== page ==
“Friday Black: Stories” by Nana Kwame Adjei-Brenyah
Terri Schlichenmeyer | 11/16/2018, 2:27 p.m.
You are the strongest person you know.
You can lift and carry a lot of weight and many burdens, because strength comes from within as well as from muscles. So what are you capable of doing when times get strange? Place yourself in the short stories inside “Friday Black” by Nana Kwame Adjei-Brenyah, and see.
Emmanuel had grown up with a strength his parents nurtured.
They taught him everything they knew about keeping a young Black man alive; because of that, Emmanuel rarely presented his “Blackness” at the top of a one-to-ten scale. At most, he kept it somewhere near the middle. But in “The Finkelstein 5,” when a white man was acquitted of killing five black kids with a chainsaw, Emmanuel doubted if he was strong enough to keep his Blackness at anything less than a “10.”
Anything less than the blunt truth is a bad thing in “The Era,” and Ben knows it. He was not “optimized” at birth, however, so no matter how truthful he is, he’ll never be as cool as some of the boys in his “HowItWas class.” He’ll never make anyone happy, and that’s fine. He’ll get by because the New Federation makes sure everyone has access to a daily syringe full of Good. Ben gets his at school every day. He wishes he could get more. He’s in danger of becoming a “shoelooker” and it will take strength to avoid that.
The gates in front of the store were holding – for now.
It’s Black Friday and as customers press forward, there’s a stampede and a little girl falls. Lance is working clean-up, and he tries to get her body out of the way but the child’s mother grabs the dazed girl first, and heads for any bargain she can find. Whatever. The narrator of “Friday Black” doesn’t care. Bodies will pile up even higher before the day’s over and shoppers are gone home. In the meantime, he’ll sell more coats than anybody else; he’ll see more drooling, half-crazed buyers than anyone; and he’ll win the annual contest.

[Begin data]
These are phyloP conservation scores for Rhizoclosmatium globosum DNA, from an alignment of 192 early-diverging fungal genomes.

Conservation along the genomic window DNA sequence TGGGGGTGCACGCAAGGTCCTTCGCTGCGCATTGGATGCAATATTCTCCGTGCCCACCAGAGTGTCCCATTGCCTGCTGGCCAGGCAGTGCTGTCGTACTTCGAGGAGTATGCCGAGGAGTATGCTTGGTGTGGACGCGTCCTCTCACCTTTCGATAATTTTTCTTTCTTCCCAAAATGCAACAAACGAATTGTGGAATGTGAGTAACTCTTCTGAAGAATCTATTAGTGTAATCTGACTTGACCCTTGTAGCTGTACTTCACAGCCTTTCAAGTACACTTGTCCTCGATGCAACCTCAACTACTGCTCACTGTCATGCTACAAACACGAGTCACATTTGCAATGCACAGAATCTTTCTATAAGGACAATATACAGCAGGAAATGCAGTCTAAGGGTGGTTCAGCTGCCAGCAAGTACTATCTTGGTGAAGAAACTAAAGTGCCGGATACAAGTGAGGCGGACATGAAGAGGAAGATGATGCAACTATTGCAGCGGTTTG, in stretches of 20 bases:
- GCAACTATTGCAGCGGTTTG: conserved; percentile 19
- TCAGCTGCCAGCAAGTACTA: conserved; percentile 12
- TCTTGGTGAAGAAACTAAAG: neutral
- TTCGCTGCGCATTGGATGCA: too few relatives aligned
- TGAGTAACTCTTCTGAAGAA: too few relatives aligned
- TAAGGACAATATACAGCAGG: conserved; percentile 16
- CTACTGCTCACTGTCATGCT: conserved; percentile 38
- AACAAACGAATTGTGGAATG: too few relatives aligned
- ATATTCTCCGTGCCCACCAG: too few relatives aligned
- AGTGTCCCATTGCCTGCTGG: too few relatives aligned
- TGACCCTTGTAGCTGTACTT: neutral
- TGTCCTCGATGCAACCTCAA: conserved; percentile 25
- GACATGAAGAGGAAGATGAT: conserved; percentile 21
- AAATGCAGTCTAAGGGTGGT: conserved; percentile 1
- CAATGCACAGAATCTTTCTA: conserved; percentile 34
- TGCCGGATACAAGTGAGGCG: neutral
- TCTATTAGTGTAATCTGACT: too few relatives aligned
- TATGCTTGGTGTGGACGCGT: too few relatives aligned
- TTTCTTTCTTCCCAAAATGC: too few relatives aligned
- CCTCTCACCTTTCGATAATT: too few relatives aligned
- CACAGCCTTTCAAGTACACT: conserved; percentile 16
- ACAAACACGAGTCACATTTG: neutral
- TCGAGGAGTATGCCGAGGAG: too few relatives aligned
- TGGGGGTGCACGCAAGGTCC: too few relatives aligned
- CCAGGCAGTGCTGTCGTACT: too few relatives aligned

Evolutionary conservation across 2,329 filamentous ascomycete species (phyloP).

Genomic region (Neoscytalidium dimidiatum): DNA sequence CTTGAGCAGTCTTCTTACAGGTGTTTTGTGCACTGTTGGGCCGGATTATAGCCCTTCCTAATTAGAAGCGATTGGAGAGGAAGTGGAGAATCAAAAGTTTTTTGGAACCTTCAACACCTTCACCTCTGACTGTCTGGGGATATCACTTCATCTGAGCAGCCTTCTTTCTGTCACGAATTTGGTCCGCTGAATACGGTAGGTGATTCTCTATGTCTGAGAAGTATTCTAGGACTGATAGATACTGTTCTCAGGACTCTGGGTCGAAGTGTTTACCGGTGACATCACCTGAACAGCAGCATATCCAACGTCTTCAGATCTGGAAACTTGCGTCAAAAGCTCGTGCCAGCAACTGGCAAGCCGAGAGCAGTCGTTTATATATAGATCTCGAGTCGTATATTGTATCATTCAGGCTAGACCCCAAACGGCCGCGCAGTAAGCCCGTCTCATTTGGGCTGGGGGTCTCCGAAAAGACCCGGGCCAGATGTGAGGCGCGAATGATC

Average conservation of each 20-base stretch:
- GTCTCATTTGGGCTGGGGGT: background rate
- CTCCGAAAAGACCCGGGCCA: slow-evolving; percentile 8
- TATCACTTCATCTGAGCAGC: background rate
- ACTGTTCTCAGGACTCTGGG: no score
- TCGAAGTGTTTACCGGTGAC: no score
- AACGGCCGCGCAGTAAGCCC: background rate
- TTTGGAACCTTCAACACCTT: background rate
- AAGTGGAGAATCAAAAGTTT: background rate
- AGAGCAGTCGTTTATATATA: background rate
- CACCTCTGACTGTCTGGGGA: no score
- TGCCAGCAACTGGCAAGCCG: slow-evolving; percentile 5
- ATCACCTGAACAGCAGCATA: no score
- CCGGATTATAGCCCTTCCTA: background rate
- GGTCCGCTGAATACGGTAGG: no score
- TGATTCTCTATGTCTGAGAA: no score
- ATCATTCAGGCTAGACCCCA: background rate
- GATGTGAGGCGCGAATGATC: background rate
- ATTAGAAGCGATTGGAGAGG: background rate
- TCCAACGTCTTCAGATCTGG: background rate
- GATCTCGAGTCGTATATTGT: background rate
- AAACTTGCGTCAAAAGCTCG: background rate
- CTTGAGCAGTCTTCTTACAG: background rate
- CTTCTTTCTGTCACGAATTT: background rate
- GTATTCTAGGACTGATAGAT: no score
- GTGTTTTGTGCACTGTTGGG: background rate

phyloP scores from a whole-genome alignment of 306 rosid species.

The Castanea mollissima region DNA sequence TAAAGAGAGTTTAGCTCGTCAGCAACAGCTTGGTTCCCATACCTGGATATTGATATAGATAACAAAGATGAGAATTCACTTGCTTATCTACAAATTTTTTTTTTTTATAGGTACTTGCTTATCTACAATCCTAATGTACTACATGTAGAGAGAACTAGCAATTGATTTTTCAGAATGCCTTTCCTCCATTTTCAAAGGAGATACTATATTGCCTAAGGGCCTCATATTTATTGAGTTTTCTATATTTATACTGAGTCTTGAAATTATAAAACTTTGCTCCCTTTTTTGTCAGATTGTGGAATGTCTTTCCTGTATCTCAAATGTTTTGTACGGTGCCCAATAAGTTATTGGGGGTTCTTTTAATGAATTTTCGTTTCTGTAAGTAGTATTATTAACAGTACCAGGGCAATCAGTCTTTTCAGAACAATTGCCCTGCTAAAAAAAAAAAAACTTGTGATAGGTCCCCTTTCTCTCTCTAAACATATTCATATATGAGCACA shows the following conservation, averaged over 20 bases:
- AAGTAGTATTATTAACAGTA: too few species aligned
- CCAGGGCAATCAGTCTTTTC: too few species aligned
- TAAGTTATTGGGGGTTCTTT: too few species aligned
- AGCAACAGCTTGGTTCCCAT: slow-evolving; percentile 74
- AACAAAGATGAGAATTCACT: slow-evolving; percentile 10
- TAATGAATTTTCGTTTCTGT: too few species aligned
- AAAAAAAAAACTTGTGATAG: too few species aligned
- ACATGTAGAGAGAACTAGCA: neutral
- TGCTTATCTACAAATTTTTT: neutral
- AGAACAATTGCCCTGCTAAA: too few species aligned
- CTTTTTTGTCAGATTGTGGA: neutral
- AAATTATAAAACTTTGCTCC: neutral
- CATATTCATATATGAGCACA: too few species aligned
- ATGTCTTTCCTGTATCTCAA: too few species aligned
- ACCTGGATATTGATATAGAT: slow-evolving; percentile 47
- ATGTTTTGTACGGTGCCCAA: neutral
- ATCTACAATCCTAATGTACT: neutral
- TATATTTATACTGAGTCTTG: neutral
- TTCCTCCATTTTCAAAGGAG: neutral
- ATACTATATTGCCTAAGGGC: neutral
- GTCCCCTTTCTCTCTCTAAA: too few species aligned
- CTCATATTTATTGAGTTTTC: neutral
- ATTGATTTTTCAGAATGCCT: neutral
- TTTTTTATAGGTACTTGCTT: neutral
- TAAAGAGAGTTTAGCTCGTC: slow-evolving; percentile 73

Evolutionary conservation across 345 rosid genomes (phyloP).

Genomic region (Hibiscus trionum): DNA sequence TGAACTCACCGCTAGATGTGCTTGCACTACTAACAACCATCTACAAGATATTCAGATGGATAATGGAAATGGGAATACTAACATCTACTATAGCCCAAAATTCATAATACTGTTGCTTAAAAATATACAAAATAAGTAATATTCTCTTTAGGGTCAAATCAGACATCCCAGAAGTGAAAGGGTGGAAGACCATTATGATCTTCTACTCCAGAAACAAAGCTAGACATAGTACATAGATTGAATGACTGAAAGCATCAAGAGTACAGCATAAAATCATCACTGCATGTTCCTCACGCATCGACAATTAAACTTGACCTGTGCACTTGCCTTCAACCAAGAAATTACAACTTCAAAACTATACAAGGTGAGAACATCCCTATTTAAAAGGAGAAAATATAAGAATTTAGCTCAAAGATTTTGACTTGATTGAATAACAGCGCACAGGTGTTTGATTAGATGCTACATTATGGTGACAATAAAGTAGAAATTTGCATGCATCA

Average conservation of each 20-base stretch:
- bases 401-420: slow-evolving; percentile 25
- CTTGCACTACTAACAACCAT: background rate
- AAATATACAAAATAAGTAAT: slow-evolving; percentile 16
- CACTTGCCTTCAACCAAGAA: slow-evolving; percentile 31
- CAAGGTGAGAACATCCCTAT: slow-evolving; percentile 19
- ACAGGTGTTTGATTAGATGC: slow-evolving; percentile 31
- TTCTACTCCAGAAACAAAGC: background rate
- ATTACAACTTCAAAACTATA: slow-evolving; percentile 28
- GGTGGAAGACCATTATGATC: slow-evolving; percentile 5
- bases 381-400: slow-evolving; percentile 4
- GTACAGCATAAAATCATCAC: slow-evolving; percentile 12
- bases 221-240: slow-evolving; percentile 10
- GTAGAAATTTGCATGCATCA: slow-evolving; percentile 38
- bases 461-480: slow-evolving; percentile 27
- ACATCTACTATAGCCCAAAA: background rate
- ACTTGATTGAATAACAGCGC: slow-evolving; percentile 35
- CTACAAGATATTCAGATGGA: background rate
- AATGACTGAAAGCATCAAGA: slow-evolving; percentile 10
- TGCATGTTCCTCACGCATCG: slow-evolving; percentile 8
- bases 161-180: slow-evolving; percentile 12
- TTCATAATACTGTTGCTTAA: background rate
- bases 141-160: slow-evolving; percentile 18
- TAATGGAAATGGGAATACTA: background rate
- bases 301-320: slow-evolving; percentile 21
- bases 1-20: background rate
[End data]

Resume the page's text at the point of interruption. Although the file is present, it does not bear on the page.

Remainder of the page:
The strongest always does…
Picking up “Friday Black” won’t be difficult. Opening it is a piece of cake. It doesn’t weigh much at all, but the stories inside are heavy, so beware.
In a dozen short tales and just under 200 pages, author Nana Kwame Adjei-Brenyah takes readers on quite the ride. It starts with a tale that, if you squint, isn’t so very implausible at all, and moves toward the dystopian before slyly commenting on greed and American consumerism. If that sounds like a two-ton book, well, you’re almost right: most of these tales are hefty, but they’re also infinitely entertaining and irresistible. Reading them is like nibbling at futuristic fiction, but the future is tomorrow.
For a fan of stick-with-you stories, this book is a winner. It’s perfect for readers who don’t want the same old thing, or want something quick to read. If you’re looking for an early gift to give, “Friday Black” is a pretty strong bet.
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